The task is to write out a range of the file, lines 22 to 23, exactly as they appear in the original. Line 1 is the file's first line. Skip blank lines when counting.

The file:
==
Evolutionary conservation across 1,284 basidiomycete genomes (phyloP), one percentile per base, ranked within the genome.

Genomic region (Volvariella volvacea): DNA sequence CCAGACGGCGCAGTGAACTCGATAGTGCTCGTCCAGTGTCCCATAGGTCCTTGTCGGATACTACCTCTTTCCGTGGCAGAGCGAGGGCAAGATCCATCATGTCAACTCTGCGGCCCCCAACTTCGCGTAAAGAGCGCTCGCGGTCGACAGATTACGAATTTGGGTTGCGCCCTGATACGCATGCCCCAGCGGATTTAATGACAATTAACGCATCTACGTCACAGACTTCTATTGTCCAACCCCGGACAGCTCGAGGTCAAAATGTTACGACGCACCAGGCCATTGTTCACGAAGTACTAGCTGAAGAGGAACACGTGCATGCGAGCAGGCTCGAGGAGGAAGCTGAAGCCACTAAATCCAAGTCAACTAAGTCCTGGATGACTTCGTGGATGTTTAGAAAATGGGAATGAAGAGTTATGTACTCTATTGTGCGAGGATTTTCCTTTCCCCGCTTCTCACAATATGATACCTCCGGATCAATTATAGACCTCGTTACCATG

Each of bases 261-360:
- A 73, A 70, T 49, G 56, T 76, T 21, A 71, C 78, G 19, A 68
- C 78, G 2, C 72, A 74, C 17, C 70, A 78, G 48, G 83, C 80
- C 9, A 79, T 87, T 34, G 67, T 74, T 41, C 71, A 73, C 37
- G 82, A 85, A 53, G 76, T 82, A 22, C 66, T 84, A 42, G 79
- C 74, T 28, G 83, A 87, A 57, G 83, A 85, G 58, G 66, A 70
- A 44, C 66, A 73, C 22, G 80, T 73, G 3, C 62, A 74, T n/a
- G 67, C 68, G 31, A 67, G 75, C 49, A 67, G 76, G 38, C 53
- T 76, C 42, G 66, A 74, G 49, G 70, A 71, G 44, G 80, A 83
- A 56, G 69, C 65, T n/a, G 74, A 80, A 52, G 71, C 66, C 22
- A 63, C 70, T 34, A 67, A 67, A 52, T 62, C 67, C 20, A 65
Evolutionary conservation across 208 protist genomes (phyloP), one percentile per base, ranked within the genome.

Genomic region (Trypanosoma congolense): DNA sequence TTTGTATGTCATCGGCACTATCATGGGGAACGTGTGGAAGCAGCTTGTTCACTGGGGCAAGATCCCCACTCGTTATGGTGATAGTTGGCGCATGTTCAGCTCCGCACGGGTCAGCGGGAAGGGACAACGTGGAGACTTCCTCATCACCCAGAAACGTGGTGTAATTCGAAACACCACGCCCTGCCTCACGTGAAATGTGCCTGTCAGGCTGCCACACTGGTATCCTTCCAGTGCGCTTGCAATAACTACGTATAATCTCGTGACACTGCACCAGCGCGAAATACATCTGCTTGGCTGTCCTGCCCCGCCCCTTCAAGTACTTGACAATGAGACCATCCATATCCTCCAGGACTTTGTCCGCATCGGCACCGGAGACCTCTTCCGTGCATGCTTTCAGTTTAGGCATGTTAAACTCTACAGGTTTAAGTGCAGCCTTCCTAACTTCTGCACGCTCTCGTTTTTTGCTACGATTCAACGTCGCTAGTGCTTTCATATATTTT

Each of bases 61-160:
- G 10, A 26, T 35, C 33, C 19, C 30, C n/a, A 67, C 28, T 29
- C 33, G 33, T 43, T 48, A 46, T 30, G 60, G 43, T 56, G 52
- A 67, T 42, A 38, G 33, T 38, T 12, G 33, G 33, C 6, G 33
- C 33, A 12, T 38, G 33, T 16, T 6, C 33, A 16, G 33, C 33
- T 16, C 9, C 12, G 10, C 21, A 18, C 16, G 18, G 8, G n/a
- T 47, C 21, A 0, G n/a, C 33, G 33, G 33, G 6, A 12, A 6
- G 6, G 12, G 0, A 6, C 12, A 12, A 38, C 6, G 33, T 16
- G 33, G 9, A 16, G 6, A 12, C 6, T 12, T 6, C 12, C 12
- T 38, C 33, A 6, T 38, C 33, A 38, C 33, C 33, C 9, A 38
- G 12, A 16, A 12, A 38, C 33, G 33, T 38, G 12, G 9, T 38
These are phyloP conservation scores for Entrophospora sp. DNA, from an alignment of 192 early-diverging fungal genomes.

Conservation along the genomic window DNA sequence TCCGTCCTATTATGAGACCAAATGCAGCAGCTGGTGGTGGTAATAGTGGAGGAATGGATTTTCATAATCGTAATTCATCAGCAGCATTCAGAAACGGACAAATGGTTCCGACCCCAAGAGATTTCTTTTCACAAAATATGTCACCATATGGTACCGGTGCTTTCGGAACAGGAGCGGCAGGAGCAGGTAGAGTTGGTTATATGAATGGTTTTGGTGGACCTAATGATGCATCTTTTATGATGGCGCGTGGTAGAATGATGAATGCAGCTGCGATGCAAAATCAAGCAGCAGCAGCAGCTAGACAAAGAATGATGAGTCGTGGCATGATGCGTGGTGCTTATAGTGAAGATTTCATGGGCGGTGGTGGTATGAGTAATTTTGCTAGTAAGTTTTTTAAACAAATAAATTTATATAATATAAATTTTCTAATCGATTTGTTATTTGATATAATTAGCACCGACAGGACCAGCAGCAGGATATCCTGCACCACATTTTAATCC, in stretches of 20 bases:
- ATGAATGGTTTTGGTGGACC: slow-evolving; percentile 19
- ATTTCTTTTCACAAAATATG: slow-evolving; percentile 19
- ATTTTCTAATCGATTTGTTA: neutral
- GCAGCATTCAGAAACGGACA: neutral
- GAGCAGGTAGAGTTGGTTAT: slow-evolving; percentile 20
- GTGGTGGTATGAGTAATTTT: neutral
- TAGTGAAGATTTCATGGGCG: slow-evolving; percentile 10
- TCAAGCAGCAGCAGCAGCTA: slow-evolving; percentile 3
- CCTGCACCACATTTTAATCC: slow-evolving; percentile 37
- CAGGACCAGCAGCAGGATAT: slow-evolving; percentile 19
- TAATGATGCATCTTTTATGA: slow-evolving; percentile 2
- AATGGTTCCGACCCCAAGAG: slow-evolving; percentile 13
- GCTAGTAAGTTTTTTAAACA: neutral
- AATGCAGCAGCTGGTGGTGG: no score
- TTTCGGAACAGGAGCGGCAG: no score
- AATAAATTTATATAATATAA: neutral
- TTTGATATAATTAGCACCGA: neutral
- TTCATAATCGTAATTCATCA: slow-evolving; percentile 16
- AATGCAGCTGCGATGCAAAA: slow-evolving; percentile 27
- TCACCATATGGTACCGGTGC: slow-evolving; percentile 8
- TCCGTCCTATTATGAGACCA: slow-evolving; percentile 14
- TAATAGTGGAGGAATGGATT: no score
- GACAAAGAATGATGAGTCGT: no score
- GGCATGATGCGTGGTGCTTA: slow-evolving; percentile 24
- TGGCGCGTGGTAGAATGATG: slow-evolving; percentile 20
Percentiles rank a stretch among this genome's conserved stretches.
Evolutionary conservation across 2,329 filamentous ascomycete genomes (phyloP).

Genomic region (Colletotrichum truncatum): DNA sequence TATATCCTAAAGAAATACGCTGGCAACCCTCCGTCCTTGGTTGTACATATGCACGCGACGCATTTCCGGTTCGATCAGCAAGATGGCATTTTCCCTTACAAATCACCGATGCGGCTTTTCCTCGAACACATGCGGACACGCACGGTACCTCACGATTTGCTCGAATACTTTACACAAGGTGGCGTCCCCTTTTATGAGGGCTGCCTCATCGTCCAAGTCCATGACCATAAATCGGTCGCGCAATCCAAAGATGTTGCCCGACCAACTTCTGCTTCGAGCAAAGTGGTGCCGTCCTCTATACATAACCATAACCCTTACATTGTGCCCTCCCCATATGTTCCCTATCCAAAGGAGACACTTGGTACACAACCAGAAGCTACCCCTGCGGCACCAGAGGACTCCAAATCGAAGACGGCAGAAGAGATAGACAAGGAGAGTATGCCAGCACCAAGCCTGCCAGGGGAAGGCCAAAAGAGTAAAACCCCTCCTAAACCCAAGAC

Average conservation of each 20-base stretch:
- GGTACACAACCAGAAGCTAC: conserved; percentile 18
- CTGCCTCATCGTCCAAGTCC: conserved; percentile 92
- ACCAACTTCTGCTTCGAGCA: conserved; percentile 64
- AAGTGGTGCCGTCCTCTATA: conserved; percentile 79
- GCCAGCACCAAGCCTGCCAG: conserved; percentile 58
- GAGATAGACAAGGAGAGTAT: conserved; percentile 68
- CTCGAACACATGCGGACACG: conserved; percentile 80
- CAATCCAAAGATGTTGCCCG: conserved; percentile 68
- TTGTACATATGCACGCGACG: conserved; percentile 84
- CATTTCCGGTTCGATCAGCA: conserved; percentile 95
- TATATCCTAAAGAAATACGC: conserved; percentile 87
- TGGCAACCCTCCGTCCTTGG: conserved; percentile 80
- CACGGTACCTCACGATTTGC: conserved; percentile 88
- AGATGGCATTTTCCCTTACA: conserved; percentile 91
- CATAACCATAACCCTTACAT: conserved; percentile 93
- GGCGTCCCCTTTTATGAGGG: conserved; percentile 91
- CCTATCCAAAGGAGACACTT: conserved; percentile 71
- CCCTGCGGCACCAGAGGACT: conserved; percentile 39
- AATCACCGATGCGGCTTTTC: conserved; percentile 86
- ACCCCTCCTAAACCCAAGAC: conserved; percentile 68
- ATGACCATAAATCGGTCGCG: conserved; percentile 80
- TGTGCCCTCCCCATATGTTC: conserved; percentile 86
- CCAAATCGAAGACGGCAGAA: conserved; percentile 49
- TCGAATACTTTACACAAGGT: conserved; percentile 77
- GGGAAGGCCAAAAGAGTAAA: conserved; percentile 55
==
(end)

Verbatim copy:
- T 47, C 21, A 0, G n/a, C 33, G 33, G 33, G 6, A 12, A 6
- G 6, G 12, G 0, A 6, C 12, A 12, A 38, C 6, G 33, T 16